This does feel a bit like a two dungeon magazine adventure one a series of encounters you can drop in plenty of locations and the other a city investigation. Both are easy to relocate. It has the mid 80s slick design but less flair than some of the early denser adventure modules in the Greyhawk series.  I like the art in this but it feels a bit light for content. The first has dealings in a rural area of a sylvan being cursed to evil and the trouble it causes gathering non human followers. The second adventure is arriving in the city in midst of a crimewave. It has a few streetmaps possibly reusable and look like other TSR city maps of the time of various polygon outines arranged sometimes unconvincingly. Also a tower with only a few floors and thin walls. The whole thing can be played as a journey and arrival in a city for low level encounters and easy to slip in a game, each could be an evening game. Barley Greyhawk really. Levels required not on cover but detailed pregens which Greyhawk stuff does.

Journey to the Rock B8 
So another Basic adventure with wilderness. Also instead of a railroad as the era was full of this gives you several choices and there is a good chance either of the other routes to the rock will not be seen (maybe a different route on way back). It feels poor to design an adventure players wont see most of it. Lots of magical handwavium of NPCs. It does a have a reasonable amount of content and you could use bits missed elsewhere. There are three trails each with random and set encounters after discussing how to hexcrawl not in the box set this was made for. I guess you could possible whichever route players choose you could add in other encounters missed. It has some new monsters that are interesting and a full page illustration of a chained slave princess which most players will be suspicious of. Once you reach the rock to fetch the McGuffin it goes a bit cosmic. There are notes on expanding the adventure too. Chameleon folk, winged folk, rock folk, ghostly horde and crone of chaos. The large map is of course mostly unusable as provided but it isn't very useful anyway.  Oddly my pod doesn't have B8 on cover. Horror on the hill is much better.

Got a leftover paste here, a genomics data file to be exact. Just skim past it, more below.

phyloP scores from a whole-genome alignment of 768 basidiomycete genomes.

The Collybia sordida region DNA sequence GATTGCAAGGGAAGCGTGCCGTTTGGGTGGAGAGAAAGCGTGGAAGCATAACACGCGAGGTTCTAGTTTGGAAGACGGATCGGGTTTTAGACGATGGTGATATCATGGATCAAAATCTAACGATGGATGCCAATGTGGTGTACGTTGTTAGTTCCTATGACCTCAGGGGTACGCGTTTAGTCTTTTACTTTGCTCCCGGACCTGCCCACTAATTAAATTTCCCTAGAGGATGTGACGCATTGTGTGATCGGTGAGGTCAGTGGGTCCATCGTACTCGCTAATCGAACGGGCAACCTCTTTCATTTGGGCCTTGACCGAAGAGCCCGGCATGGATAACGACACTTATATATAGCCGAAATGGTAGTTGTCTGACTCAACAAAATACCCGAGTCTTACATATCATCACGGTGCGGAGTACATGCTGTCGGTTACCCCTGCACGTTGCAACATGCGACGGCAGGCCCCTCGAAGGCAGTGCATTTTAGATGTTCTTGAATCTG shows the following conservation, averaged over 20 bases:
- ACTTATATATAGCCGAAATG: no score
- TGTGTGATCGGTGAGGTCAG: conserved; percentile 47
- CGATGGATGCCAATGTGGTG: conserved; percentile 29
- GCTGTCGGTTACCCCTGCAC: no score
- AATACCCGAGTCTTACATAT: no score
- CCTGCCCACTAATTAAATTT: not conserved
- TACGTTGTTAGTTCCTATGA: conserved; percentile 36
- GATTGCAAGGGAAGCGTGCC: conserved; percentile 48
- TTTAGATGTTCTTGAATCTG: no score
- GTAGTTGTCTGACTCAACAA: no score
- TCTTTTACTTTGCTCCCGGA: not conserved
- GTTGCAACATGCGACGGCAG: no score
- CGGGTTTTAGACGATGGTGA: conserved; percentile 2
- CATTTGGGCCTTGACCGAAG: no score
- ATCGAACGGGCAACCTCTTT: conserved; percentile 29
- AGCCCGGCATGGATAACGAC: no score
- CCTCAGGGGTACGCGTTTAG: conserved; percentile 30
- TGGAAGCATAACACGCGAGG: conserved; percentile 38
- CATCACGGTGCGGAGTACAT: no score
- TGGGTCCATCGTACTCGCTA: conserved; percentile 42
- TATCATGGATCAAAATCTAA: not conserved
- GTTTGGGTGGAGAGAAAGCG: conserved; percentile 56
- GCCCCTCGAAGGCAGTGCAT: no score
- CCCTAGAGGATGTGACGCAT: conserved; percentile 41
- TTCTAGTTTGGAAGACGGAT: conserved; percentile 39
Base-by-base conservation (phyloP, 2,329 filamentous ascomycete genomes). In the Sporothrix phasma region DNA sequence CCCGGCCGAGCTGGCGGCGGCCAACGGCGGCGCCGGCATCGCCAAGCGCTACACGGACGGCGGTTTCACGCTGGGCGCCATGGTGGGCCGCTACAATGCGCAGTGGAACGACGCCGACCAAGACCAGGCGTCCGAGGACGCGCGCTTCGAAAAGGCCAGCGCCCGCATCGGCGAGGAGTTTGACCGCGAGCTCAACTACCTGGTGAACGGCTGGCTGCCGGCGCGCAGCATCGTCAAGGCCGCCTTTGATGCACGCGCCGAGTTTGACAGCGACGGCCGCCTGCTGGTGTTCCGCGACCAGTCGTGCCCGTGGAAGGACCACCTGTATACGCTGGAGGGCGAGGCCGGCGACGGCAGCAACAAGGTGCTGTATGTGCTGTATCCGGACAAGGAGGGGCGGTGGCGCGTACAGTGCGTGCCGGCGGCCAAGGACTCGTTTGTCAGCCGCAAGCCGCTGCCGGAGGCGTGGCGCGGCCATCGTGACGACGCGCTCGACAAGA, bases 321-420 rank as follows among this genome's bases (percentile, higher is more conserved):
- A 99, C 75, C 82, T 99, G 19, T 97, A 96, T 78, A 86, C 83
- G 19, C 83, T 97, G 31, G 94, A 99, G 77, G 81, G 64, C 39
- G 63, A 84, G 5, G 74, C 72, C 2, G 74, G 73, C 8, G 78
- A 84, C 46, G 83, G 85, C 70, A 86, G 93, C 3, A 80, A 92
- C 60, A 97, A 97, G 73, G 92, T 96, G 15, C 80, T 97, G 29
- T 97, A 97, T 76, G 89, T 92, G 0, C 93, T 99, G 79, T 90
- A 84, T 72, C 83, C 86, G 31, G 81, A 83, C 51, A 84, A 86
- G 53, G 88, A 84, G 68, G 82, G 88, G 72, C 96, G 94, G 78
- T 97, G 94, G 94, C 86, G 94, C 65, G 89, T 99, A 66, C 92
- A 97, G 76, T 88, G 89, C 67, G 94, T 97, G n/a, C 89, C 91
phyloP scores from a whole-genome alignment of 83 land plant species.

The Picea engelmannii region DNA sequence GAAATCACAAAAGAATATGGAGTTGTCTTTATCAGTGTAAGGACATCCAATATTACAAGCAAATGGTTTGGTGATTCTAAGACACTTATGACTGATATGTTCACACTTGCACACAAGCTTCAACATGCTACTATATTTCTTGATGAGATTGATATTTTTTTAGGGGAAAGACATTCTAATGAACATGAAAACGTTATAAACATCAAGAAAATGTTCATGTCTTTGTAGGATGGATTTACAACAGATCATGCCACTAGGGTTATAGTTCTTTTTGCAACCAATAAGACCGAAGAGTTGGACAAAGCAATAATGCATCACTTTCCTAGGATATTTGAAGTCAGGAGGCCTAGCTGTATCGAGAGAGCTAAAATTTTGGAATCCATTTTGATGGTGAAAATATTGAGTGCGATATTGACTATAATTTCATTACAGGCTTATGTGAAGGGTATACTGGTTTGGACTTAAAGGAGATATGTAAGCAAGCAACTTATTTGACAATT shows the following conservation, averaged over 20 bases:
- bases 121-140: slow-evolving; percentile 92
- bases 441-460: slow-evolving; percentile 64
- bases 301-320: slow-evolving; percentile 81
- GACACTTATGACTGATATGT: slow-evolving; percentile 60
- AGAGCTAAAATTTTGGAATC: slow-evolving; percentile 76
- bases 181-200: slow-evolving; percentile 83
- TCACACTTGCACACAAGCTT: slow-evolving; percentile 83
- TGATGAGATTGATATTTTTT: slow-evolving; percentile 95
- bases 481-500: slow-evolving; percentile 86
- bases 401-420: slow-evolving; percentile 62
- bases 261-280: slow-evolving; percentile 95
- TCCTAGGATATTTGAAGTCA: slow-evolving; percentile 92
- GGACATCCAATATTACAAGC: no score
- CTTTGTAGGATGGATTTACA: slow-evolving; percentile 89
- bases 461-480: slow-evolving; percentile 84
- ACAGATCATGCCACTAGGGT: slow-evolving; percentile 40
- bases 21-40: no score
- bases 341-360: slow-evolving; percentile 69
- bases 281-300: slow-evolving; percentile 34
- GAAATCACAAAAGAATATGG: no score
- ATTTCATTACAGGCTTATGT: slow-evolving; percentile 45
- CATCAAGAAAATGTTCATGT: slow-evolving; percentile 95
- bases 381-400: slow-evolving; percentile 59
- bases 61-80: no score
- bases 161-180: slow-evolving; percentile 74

The Veiled Society B6 
This adventure has village fold outs that TSR did a bit of and uses them in the adventure. They would print from PDF well and kids might like them. So the adventure is a bit short but is good. It is one of the better city adventures and starts as soon as you enter the gate. You can end up with different factions and regret your choices which is good. Its a mix of investigation, exploration and intrigue. The odds are even if you win you will gain enemies for life. If was longer or more of the book id rate it higher. You could throw the Puppets adventure above in with this fine. You could drop in any city but has a nice city map for the Mystara setting.
Hordes of Dragonspear FRQ2 
A basically laid out 2nd ed adventure featuring a village in need of heroes from a horde of humanoids. Pretty basic genre fair stuff. You get some diplomatic and other actions and its for 10-18th level so the badguys have a pitfiend and some devils. Battlesystem was the order of the day. It has a town map and some diagrams and a maze under the castle but no castle. It didn't do much for me and felt pretty lightweight for a whole module. Honestly, I could improvise this from a napkin doodle. Its the sort of product in 90s that made me stop D&D for 20 years.